SOAN Fall 2022 Colloquium Series: A Public Talk by Mark D. Jacobs, PhD
Follow the Secret: The Forms of Scandal
Wednesday, November 30, 2022 10:30 AM to 11:45 AM EST
Horizon Hall, #6325 or Zoom Meeting: https://tinyurl.com/mu2vmmth
Scandals are generally conceived as abnormal or extraordinary events of transgression and/or societal reaction. In my research, I propose to challenge that conception, by demonstrating that we live in an “age of scandal,” in large part because scandal represents what Ginsberg and Shefter (1990) call “politics by other means.” Scandal is—in Georg Simmel’s sense—a ubiquitous form of social interaction. It is a compound interactional form, combining such other well-known Simmelian forms as conflict, exchange, domination, and (above all) secrecy, operating on and through the Simmelian “web of group affiliations.” The scandal is intrinsic to the elemental social-psychological process that Erving Goffman famously describes as the “presentation of self.” (Indeed, Goffman’s monograph by that name can profitably be read as a gloss on Simmel’s seminal essay, written a half-century earlier, “The Secret and the Secret Society.”) Drawing on a theoretical tradition that runs from Simmel to Goffman to the contemporary political scientist John Thompson, and working within the broad framework of the sociology of culture to examine (in various degrees of detail) a sample of actual cases, I will suggest that despite the popular wisdom to “follow the money,” the better strategy of studying a scandal is to “follow the secret.”
One of Simmel’s distinctive contributions (and one which Goffman adopted) is to insist that social interaction has a dark side: “it is necessary to think of sociological relationships in general dualistically: that is, concord, harmony, mutuality, which count as the socializing forces proper, must be interrupted by distance, competition, repulsion, in order to produce the actual configuration of society”; part of “what makes society possible” is that “people live inside and outside it at the same time.” As opposed to the other founding sociological theorists, Simmel was not so much a “moralist” as an “amoralist.” In my own expansive Simmelian conception, scandals are ambiguous and suspenseful public dramas, in which the agonistic parties (which Goffman would call “teams”) contest each other’s morally charged narratives about an alleged secret transgression. Scandals are a type of “social drama” (Victor Turner 1974) which—when gestated to full term—follows the stages of breach, crisis, redressive action, and resolution. In Thompson’s definition, “scandals are struggles over symbolic power in which reputation and trust are at stake”; and since the allegations, denials, and counter-allegations circulate in public, the agents of that circulation are themselves important protagonists. In that sense, scandals are always mediated.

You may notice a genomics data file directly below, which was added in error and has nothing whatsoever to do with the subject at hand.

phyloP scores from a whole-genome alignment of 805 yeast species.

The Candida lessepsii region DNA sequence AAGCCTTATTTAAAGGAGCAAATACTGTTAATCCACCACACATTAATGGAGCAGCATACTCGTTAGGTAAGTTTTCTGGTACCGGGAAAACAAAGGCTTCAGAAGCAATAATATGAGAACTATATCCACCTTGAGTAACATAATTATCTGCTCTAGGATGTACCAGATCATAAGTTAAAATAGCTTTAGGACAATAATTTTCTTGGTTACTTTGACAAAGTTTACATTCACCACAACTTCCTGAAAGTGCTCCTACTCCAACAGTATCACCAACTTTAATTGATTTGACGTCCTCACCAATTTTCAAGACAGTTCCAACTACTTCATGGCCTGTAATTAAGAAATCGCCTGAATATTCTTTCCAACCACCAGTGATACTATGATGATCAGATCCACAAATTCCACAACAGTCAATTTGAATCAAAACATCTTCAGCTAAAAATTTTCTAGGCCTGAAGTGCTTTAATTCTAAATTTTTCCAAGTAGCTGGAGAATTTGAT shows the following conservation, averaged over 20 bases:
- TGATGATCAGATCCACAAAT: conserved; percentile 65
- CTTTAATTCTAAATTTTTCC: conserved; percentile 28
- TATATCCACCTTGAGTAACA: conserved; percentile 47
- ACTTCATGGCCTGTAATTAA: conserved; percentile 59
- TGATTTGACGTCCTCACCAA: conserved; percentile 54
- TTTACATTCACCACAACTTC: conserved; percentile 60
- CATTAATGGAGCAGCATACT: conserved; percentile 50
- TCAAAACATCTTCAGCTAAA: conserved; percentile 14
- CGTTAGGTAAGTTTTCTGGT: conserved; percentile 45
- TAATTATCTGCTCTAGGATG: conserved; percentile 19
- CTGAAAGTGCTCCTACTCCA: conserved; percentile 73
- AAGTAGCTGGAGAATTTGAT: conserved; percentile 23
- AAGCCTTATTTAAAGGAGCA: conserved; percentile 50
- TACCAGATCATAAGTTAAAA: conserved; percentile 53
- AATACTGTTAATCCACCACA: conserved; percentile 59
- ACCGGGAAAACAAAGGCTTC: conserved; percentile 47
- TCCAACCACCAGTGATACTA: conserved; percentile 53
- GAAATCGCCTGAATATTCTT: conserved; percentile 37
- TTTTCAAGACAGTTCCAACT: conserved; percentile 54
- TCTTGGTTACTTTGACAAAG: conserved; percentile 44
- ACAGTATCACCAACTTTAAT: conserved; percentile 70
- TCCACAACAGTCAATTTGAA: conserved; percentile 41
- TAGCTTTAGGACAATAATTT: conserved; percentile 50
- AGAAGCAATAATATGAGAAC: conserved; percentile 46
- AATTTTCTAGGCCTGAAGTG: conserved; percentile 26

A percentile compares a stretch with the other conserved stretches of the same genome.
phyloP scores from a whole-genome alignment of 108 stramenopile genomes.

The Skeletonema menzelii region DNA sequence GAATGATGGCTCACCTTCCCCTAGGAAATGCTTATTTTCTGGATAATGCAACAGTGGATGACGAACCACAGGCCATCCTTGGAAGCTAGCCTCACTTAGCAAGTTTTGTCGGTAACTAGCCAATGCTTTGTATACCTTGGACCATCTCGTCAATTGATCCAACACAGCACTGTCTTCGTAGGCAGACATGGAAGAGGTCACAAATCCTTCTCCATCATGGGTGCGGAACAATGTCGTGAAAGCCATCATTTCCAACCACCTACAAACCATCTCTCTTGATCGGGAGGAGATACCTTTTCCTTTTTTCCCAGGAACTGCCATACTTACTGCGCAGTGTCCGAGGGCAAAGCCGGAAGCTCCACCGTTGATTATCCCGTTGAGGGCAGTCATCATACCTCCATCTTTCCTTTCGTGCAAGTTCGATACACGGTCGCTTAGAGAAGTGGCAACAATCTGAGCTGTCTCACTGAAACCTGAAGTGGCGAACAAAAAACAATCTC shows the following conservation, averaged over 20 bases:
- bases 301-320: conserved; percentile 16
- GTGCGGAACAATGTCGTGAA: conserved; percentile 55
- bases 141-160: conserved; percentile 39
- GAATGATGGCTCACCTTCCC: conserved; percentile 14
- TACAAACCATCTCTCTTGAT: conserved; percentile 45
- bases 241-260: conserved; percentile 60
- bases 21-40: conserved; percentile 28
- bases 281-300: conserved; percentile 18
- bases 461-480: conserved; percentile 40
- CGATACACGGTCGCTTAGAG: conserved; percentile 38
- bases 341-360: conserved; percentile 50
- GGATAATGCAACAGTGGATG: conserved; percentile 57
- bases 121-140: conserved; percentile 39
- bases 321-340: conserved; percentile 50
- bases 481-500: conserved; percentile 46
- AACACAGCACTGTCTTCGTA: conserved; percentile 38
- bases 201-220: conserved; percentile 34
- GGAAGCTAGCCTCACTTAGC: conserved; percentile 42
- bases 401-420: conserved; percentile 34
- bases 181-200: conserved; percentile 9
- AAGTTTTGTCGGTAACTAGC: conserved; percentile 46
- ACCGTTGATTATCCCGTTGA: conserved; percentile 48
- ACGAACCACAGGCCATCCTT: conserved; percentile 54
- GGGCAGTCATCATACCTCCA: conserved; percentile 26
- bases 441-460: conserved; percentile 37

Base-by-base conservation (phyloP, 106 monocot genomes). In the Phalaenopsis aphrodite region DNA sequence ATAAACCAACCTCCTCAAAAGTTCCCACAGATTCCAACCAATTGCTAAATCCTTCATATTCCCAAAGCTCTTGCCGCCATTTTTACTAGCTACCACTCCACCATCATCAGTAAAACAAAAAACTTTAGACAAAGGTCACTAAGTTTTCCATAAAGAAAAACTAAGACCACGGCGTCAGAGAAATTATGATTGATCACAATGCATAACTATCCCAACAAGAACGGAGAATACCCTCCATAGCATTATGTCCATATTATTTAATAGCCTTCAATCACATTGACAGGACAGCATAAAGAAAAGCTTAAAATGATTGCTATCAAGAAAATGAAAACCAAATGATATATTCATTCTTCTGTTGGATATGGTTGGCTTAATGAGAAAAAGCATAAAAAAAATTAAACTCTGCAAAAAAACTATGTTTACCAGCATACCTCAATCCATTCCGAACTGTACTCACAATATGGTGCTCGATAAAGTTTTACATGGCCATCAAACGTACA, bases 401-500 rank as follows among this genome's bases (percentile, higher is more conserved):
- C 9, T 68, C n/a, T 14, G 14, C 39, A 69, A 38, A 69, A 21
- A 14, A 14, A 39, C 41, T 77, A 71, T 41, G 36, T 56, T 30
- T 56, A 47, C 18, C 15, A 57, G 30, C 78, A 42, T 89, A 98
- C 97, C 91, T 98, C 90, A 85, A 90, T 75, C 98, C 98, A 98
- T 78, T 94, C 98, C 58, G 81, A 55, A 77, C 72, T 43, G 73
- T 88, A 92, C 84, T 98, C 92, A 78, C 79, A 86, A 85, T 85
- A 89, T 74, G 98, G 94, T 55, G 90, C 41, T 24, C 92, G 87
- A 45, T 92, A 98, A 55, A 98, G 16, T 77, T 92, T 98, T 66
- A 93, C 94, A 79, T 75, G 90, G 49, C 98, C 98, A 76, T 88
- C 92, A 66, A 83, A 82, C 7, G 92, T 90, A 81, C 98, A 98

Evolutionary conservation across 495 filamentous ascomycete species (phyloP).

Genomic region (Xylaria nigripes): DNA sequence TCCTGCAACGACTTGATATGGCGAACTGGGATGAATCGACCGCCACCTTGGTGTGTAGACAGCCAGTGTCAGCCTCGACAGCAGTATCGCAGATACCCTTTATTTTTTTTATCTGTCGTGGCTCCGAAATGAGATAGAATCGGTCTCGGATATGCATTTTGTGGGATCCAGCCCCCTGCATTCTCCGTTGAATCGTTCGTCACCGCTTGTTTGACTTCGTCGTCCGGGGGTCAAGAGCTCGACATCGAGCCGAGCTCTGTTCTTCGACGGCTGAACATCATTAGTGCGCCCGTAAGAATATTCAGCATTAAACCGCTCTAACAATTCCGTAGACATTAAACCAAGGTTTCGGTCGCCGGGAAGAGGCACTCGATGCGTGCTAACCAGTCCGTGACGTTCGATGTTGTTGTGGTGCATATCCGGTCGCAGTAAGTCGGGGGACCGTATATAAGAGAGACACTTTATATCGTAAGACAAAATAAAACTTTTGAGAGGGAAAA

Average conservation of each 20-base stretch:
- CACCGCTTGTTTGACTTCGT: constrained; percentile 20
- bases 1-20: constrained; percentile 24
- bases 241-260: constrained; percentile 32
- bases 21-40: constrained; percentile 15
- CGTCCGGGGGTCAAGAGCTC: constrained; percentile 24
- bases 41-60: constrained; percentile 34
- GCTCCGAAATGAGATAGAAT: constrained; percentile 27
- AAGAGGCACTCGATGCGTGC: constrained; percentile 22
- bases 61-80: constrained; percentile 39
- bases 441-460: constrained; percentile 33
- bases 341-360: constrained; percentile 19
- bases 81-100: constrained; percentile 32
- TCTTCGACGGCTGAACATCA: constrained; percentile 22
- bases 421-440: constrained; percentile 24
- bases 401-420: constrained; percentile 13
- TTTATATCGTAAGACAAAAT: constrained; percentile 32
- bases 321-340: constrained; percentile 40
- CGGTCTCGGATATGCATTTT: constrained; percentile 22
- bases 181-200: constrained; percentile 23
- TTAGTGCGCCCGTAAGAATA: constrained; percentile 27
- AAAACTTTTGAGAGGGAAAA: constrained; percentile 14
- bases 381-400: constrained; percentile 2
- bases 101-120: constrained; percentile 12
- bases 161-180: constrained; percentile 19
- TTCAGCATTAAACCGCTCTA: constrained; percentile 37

The emergent forms of Trumpgate are of course still taking shape. But agonistic Goffmanesque “teams” are already lining up along societal and cultural fault-lines, and the profound civic and public costs of this scandal are becoming obvious. Secret meetings with foreign agents, advance knowledge of WikiLeaks, a regime of non-disclosure about public activities by staff, firing the top officials of the Department of Justice, money laundering, emoluments, withholding tax returns, official stonewalling, perverting foreign policy for personal political interest; Michael Cohen’s and Omarosa’s secret tapes, opening the National Enquirer file cabinets, leaking classified investigatory material, revelations by whistle-blowers—all enter the collective memory and undermine the consecrated legal and institutional order. All demonstrate the need to “follow the secret.”